From the best-selling author and Pulitzer Prize winner, “In Other Words” (Knopf, 231 pp., **½ out of four stars) is a powerful nonfiction debut— which has been described as an “honest, engaging, and very moving account of a writer searching for herself in words.”
According to critiques, In Other Words is a revelation. It is at heart a love story—of a long and sometimes difficult courtship, and a passion that verges on obsession: that of a writer for another language. For Jhumpa Lahiri, that love was for Italian, which first captivated and capsized her during a trip to Florence after college. Although Lahiri studied Italian for many years afterward, true mastery always eluded her.
As per some critiques, there’s a beautiful medium-length essay lost somewhere in Jhumpa Lahiri’s unilluminating and self-regarding new book In Other Words. Its conceit is exciting — one of the most gifted living writers of English prose deciding mid-career to write in Italian, daring failure — and it has moments of the cool and piercing emotional acuity that characterize her four previous books.
But too few of them, and thematically Lahiri (The Lowland, The Namesake) never moves far past her initial awe at the act of audacity it has taken her to write these essays and short fictions. Late on she says she composed them “as if they were homework for my Italian lessons.” Well, we think — yes, that sounds about right.
Seeking full immersion, she decides to move to Rome with her family, for “a trial by fire, a sort of baptism” into a new language and world. There, she begins to read, and to write—initially in her journal—solely in Italian. In Other Words, an autobiographical work written in Italian, investigates the process of learning to express oneself in another language, and describes the journey of a writer seeking a new voice.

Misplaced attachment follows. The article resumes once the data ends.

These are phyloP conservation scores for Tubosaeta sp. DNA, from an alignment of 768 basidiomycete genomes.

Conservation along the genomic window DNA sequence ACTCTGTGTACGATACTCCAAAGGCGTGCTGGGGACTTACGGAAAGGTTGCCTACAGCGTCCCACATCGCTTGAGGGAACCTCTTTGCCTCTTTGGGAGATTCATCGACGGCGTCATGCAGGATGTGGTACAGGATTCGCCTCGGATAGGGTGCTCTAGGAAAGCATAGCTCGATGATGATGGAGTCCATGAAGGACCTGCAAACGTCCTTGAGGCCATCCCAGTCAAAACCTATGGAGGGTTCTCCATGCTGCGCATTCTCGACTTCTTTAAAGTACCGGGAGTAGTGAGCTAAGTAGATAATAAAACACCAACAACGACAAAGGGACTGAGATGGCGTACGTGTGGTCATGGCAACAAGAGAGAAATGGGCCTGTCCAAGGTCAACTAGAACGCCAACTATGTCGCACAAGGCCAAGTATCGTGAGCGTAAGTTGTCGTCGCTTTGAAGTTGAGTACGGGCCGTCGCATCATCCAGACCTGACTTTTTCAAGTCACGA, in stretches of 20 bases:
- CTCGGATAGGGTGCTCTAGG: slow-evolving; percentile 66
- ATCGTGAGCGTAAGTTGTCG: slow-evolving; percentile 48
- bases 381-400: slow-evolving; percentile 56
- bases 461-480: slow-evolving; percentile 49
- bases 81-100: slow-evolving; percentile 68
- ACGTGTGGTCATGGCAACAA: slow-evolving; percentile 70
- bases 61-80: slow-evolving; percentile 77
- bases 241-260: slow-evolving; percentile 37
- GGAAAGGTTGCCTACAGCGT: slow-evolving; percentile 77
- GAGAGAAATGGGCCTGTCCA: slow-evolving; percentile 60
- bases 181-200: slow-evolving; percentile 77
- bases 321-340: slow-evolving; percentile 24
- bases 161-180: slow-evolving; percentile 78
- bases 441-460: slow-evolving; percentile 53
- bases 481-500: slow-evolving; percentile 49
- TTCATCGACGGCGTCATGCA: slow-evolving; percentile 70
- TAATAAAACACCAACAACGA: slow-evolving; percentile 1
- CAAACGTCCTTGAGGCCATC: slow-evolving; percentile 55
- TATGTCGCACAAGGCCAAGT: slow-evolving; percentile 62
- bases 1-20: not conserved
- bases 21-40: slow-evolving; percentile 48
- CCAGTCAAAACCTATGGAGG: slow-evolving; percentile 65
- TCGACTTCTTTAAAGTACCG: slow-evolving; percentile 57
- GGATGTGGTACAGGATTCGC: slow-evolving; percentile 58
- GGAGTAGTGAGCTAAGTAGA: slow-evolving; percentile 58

What drove this experiment, in which Lahiri presents her Italian writings and their English translations (by Ann Goldstein) on facing pages? Language is essential to the identity of many of Lahiri’s Indian-American characters, and In Other Words describes the author’s own linguistic history. Her first memories of speech are of learning Bengali, but it was in English that she became American, and in English that she achieved fame as a writer.
By this light, her adoption of Italian seems felicitously ambiguous, another gesture of rebirth. She moves to Rome, and, writing in the city’s language, with a little dictionary at hand, says, “I’m aware of a state of deprivation. And yet, at the same time, I feel free, light. I rediscover the reason I write, the joy as well as the need.”
There’s the promise of something profound in this cleansing reinvention, midway upon life’s journey. But In Other Words never does much more than reiterate this central idea, declining to follow it too deep into the reaches of autobiography — Lahiri is steelier than ever here — and alighting instead on a series of year-abroad banalities about the minor errors involved in learning a new language.
Presented in a dual-language format, this is a wholly original book about exile, linguistic and otherwise, written with an intensity and clarity not seen since Vladimir Nabokov: a startling act of self-reflection and a provocative exploration of belonging and reinvention.
And indeed she treats these not with any sense of humor, which might have given them charm, but with deep gravity, a quality that pushes the book from disappointing to irritating. The tutors and publishers and friends who fill its vignettes are all solemnly reverent about her journey into Italian, and she herself refers to other writers famous for working in a second language (Conrad, Beckett, Nabokov) without quite the same irony and self-doubt that attended their transitions.
Add to this an understandable diminution in the excellence of her prose (phrases like “a stunning clarity,” which could be selling you a television, keep popping up), and a more surprising impoverishment of imagery (within a few pages she twice identifies new words in Italian as jewel-like, a weary simile from the outset), and you have a good author’s first bad book.
But even a bad book by a writer as gifted as Jhumpa Lahiri has something to offer. “Why do I write?” she asks at one of this volume’s elusive high moments, which call to mind the power of which she’s capable. “To investigate the mystery of existence. To tolerate myself. To get closer to everything that is outside of me.” It will be thrilling when she resumes that project.